Sewing Machine Presser Feet Guide For Beginners

The Ultimate Guide to Sewing Machine Presser Feet

The Ultimate Guide to Sewing Machine Presser Feet

 Presser feet are first described by how they attach to the sewing machine and then by the function they perform . All feet fall into the following attachment categories: high shank, low shank, slant shank, snap-on, or Bernina feet. The shank is the upright portion of the foot that attaches to the presser foot bar.

Nevertheless, it is possible to use generic snap-on feet if you use a snap-on adaptor designed for your machine. For more information.

High shank, low shank, and slant shank feet require a screwdriver for attachment and removal from the machine. The screwdriver comes with the machine. Be sure to tighten the screw securely so the foot doesn’t come loose and interfere with the needle. I’ve broken more than a few needles because I didn’t tighten that screw enough.

 What are the Different Types of Presser Feet?

The first thing you’ll need to know before shopping for presser feet is the type of shank your sewing machine requires. Check your sewing machine manual or your local dealer to confirm what type of feet fit your machine. Even within brands, some feet are not interchangeable due to the width of the feed teeth and the opening needed for the needle. Some newer computerized machines have extra-wide stitches and need feet designed for that larger clearance. It’s always good to do a little research.

What is a Presser Foot? What is its function in a sewing machine?

Most sewing is done with the standard presser feet that come with your sewing machine. However, even though presser feet tend to look similar, they serve very different purposes and make a big difference in how a project turns out and how long it takes to complete.

In this chapter, you’ll learn about the differences among the standard presser feet and how these feet can be used together to make a simple pencil pouch. The pencil pouch instructions, incorporate using the universal foot and the zipper foot, teach several sewing techniques, and help reinforce good sewing habits, all in the construction of one simple and useful project.

Which sewing feet should you use and when?

Subtle differences in presser feet are the reason they produce better-looking stitches for specific tasks. One of the things that really throws people off when they begin sewing is how similar the various types of standard feet look. In the photograph at right, which shows three different styles of snap-on feet, it’s easier to see the differences from the underside.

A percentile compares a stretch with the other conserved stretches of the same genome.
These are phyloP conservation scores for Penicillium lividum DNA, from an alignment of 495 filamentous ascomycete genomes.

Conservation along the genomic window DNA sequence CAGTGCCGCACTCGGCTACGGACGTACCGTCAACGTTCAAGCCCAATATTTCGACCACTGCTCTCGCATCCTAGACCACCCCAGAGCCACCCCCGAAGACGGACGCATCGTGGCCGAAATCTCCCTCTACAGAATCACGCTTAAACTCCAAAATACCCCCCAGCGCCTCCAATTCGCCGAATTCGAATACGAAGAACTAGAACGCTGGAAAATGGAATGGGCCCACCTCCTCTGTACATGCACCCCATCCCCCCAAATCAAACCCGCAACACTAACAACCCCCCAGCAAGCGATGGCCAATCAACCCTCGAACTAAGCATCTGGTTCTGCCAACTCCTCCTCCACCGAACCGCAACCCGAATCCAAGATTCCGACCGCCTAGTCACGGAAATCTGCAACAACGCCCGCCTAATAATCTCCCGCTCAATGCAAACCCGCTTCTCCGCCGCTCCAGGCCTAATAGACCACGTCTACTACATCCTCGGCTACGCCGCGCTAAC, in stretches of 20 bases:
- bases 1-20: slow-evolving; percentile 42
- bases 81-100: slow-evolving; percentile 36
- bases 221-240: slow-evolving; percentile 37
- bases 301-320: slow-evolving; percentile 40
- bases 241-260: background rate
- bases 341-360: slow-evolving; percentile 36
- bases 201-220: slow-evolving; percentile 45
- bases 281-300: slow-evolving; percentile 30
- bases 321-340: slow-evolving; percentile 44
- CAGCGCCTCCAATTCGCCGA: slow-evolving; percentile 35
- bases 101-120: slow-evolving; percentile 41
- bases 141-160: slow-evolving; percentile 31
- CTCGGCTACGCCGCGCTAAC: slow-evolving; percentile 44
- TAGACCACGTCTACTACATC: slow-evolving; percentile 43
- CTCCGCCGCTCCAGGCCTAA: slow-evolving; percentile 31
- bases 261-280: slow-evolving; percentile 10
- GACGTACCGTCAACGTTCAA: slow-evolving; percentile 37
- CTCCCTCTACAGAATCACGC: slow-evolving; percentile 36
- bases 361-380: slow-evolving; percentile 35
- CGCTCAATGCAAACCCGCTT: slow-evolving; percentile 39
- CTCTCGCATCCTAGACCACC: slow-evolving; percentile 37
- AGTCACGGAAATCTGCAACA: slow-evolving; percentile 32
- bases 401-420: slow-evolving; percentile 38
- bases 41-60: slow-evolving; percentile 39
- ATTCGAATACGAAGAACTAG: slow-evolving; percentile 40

The universal/zigzag foot, sometimes called the all-purpose foot (near right), has an opening that allows the needle to stitch both a straight line of stitches and a zigzag stitch, in which the needle swings from right to left.

The satin stitch foot (center) has a larger cutout area for stitching wider, denser, and more dimensional stitches.

The cutout section of the decorative/embroidery foot (far right) is the widest of the three shown here. As stitches become wider and denser, the amount of room under the presser foot needs to accommodate the buildup of thread.

So, while these feet look similar, the subtle differences in design are based on their intended functions. Theoretically, you can sew a straight or zigzag stitch using each of these feet, but when sewing satin or decorative stitches, it’s best to use the foot designed for them, for the best results. You can also refer to your owner’s manual for the manufacturer’s recommendations on which foot to use with which stitch.
TIP: It is always a good idea, regardless of which presser foot you are using, to begin stitching a bit below the top edge, so the fabric doesn’t get sucked into the machine. I often refer to this as “sinking the needle in the starting position.”
Which sewing feet should you use and when

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